Equity crowdfunding might not be the easiest way to raise money, but it’s definitely one of the most rewarding. It’s possible to get a lot more than just money – if you do it right.
Here’s how to maximise the opportunity of crowdfunding:
Build a tribe
Crowds are indiscriminate, whimsical and unpredictable. They’re incredibly difficult to market to. Tribes are distinct, passionate and predictable, which makes them infinitely easier to connect and build relationships with.
The great thing about building a tribe is that they care more. The most effective founders I’ve come across use their first funding round as a means to bring their fledgling tribe together in one place and get them involved in their business journey.
BrewDog – the Aberdeenshire brewers came up with the idea of Equity for Punks. The simple act of naming their campaign, and in the process their tribe, gave their community a moniker and a sense of belonging. Also, they generously reward their Punks with discounts time and time again, and now that the company is valued at over £1bn, they’ve uniquely created a Bitcoin-esque sense of missing out for anyone who isn’t a Punk.
Boost your marketing and PR campaign
Crowdfunding gives you a unique opportunity to run a national (or international) marketing and PR campaign; it’s probably the only time in your company’s early life where you can justify the outlay, since every penny will be providing twice the bang for its buck. Getting a national newspaper placement can bring you new customers, as well as investors. You’ll need a good angle and help from a PR specialist.
Lightvert raised £760,000 on Crowdcube in 2017, much of which came from a VC in Hong Kong, which came about from an article in Asia’s biggest newspaper, the South China Morning Post. This VC will help them sell their unique hyperscale advertising technology in the East. On top of that, they received an unprecedented amount of enquiries from advertising agencies and industry influencers from around the world
Advocacy, Awareness and Amplification
Advocacy is about winning over investors and/or customers who really believe in your idea, and are willing to support you in your goals (rather than just simply buy whatever it is you’re selling). You’re likely to find advocates during crowdfunding due to the emotional and rational buying decisions they need to make before investing in your company.
Awareness is the sheer amount of brand awareness your company will get during your campaign. For example, at time of writing, Crowdcube has almost half a million users. Just by pitching your investment opportunity, you are making half a million relevant people aware of your company.
Amplification refers to the number of highly incentivised new customers you’re going to get from your campaign. Crowdfunding allows you to offer so-called ‘soft dividends’, i.e. free or reduced-cost goods and services, which will incentivise an investor to be a customer, and vice versa. Also, if you need them to share a promotion or discount code in the future, they’re highly likely to do so.
SmartPlant, successfully raised on Crowdcube in December ‘17. They offered incredibly attractive lifetime subscriptions to their investors, turning them into their biggest evangelists. Their main business took off during their campaign, and they weren’t afraid to ask even their clients and partners to become investors, many of whom did. As a result, they’ve now developed a significant pipeline of B2B sales opportunities and have grown their app user base by over 30%.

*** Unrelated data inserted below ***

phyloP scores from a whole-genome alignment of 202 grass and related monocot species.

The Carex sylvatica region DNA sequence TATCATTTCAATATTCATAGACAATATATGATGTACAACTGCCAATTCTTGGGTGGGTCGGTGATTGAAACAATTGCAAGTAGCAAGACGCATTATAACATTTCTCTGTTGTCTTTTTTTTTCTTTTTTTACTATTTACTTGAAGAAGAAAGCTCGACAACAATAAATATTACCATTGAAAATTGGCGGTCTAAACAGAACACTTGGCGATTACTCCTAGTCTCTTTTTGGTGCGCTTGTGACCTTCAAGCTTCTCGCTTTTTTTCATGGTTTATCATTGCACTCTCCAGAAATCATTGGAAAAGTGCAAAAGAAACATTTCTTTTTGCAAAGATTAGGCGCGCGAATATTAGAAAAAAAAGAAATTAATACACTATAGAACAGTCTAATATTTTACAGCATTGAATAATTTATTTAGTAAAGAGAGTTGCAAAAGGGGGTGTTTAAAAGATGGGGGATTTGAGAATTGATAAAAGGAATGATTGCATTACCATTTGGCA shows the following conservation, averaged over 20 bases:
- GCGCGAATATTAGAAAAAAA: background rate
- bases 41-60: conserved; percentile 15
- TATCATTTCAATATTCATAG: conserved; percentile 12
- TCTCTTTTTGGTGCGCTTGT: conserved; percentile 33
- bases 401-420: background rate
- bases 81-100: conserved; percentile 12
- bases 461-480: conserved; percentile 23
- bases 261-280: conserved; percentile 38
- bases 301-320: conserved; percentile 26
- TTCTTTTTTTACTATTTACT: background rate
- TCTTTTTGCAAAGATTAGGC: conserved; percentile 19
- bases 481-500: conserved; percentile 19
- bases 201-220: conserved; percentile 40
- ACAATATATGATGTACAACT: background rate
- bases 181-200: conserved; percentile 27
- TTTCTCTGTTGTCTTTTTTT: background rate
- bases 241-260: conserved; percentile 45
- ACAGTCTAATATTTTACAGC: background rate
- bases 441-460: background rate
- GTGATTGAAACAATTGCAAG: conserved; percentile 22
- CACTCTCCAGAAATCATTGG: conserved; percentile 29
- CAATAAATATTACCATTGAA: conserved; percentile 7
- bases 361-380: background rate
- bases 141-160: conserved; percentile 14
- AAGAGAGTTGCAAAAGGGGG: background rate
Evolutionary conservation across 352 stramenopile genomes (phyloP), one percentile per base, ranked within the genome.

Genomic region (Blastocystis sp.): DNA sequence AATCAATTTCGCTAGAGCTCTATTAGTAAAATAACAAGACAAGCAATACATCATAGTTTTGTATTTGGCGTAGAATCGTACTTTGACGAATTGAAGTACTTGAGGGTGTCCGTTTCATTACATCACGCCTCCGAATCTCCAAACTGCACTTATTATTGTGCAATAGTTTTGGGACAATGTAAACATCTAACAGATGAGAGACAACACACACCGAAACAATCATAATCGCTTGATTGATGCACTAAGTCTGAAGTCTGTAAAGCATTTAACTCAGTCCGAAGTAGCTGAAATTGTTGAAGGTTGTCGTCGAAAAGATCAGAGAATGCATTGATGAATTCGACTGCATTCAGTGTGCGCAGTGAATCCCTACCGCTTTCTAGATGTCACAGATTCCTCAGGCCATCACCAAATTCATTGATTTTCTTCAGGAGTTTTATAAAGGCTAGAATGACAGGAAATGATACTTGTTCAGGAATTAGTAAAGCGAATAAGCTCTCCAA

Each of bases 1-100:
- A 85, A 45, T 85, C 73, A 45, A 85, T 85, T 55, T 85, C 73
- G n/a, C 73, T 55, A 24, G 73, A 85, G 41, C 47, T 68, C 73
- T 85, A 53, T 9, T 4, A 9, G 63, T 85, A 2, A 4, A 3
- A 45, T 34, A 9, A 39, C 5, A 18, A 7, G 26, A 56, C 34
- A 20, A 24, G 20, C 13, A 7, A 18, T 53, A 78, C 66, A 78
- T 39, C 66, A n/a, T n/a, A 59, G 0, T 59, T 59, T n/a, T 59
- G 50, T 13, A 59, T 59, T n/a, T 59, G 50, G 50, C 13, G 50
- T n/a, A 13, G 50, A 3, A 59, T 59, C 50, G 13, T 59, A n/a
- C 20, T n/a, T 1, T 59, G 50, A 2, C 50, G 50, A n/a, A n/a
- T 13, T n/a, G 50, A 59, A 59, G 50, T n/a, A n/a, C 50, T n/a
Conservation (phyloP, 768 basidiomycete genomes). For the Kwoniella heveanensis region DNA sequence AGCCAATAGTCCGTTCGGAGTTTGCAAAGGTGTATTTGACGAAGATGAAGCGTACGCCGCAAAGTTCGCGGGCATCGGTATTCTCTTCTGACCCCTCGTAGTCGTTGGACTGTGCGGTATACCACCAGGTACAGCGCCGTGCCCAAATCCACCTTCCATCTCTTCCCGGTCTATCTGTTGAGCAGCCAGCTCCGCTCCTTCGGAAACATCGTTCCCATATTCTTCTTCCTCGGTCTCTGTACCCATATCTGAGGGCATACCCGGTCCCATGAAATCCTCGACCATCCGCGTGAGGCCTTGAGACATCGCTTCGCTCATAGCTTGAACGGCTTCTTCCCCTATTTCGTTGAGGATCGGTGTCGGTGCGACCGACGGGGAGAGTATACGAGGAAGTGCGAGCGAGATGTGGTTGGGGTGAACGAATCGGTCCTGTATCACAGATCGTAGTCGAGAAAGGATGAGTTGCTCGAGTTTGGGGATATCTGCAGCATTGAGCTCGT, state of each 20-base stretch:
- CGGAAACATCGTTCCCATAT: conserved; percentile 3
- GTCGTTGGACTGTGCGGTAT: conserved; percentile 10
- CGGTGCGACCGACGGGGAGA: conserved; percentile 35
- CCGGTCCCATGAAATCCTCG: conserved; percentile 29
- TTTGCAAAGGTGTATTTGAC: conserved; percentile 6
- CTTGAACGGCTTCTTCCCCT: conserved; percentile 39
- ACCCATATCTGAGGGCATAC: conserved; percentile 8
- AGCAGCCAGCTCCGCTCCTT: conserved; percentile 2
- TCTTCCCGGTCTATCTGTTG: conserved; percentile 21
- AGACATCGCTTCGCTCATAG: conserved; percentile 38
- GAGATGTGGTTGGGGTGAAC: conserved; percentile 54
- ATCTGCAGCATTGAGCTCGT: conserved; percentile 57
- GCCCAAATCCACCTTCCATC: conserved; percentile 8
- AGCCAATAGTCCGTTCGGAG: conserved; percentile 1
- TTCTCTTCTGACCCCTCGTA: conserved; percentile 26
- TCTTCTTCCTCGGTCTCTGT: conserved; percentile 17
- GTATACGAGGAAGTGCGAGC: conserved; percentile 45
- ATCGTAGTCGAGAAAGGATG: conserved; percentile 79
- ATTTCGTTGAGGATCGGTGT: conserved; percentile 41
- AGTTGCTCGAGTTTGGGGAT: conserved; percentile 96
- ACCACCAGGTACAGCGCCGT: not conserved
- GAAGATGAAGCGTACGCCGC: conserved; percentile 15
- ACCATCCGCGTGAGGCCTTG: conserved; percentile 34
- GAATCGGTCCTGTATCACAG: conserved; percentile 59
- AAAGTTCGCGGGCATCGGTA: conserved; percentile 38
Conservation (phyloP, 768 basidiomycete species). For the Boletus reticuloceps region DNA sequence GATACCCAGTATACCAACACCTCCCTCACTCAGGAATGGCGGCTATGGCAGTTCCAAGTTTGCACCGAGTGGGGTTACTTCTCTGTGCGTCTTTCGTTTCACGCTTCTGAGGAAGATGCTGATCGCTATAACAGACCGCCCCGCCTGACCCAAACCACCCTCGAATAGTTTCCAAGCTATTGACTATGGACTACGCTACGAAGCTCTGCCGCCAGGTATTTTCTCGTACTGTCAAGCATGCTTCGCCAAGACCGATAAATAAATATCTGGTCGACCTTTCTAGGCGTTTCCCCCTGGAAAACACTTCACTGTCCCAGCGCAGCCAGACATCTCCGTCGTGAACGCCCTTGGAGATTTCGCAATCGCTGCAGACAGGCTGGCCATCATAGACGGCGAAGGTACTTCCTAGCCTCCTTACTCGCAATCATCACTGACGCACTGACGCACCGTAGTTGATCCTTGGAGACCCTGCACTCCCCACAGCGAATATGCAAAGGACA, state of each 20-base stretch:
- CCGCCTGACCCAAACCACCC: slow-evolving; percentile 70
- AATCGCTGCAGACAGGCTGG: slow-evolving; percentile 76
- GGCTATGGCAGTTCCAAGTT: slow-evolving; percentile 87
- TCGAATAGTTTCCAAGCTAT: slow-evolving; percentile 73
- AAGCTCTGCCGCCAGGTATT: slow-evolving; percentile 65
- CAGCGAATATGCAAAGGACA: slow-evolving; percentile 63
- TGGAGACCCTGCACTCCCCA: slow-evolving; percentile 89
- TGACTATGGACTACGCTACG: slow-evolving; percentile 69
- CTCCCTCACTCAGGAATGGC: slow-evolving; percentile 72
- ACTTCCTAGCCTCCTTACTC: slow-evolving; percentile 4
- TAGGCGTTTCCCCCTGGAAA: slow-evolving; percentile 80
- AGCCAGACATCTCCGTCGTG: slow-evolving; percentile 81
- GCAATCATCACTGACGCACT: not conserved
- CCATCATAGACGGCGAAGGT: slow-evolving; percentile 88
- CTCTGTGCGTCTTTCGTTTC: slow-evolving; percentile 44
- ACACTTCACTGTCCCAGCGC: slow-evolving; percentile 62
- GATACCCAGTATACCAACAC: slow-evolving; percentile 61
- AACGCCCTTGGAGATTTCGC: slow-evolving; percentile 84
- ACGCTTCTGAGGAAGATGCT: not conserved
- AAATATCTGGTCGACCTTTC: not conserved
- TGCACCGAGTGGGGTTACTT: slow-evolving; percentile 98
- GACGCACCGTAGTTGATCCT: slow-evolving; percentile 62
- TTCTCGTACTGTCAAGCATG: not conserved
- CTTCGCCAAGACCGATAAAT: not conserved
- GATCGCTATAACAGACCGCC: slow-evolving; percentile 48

One other benefit to having an audience of engaged advocates is the fact you can ask them for help, with the knowledge they will have your very best interests at heart. I’ve heard of companies getting new board advisors, partnerships and even accountants by asking their tribe for help.
Word of mouth
The biggest mistake I see crowdfunders make is ignoring their investors after they’ve raised money. These are your biggest evangelists! Work with them and they will help you achieve your goals.
The worst culprits are the crowdfunders who go completely silent until they need more money. They fail to update their tribe with news about their progress (or lack of) but come back cap in hand when they run out of money. An investor will be less inclined to support you if you don’t keep reminding them why they invested in you in the first place.
If you’re thinking about crowdfunding, then I highly recommend you set yourself targets outside of just raising cash. How many press placements would you like? How many new sales enquiries? How many new social followers? Having an eye on these targets will also help drive towards the primary goal of having a successful campaign.
ABOUT THE AUTHOR
John Auckland is a crowdfunding specialist and founder of TribeFirst, a global crowdfunding communications agency that has helped raise in excess of £4m for over 20 companies on platforms such as Crowdcube, Seedrs, Indiegogo and Kickstarter. TribeFirst is the world’s first dedicated marketing communications agency to support equity crowdfunding campaigns and the first in the UK to provide PR and Marketing campaigns on a mainly risk/reward basis. John is also Virgin StartUp’s crowdfunding trainer and consultant, helping them to run branded workshops, webinars and programmes on crowdfunding. John is passionate about working with start-ups and sees crowdfunding as more than just raising funds; it’s an opportunity to build a loyal tribe of lifelong customers.